General Zaroff’s An Unrealistic Character
On the surface General Zaroff’s character seems very realistic; a highly decorated military man with wealth, refinement, and a taste for high end goods. However, below the surface Richard Connell’s depiction of General Zaroff is unrealistic. In the story “The Most Dangerous Game” Connell portrays the General as a savage who devalues human life. The General has lost touch with reality as a whole because he has rationalized his hunting of humans.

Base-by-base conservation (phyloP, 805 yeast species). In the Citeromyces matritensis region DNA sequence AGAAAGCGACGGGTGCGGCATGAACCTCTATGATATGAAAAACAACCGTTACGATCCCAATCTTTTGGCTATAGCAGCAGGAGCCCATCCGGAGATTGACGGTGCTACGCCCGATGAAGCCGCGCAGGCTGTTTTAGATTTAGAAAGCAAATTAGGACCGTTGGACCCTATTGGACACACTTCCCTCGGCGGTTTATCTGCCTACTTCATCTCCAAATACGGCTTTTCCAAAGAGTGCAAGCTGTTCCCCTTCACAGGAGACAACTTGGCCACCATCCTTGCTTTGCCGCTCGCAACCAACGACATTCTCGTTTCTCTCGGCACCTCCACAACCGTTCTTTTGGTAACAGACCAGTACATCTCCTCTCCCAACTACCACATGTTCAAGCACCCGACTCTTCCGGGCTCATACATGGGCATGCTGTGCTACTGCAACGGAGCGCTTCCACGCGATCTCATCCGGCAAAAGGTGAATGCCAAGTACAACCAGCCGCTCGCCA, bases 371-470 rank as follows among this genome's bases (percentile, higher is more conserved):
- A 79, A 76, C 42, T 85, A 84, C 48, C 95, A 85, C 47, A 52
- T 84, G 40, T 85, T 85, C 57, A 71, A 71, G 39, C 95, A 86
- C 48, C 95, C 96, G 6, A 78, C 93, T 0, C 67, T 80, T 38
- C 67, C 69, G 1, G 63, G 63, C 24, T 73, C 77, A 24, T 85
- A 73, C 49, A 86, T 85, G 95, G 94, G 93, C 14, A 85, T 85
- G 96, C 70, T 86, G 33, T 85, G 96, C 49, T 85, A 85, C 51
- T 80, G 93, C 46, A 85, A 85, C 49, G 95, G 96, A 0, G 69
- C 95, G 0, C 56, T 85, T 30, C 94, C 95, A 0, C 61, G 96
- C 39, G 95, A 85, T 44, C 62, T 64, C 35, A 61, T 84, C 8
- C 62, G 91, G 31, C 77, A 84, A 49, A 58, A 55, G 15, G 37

The General first appears to Rainsford very much like a real person in that he offers hospitality and good conversation. It is during their conversation that the General’s true self comes to the surface. He does not refer to himself as a person but as a “Hunter”. The fact that he refers to humans as “animals” and that he believes “life is for the strong, to be lived by the strong, and if need be, taken by the strong” makes his character unrealistic in today’s society (Connell 115). The hunter within the General has taken over his life in that he does not see humans, but prey. Realistically murderers and mentally disturbed people do exists in society, but it is unrealistic for a person to be so eccentric that they have devised a system of gathering the outcast of the world on their own private island to hunt for their personal amusement. I would have to hope that in today’s society a character similar to General Zaroff did not exists therefore he would be unrealistic.
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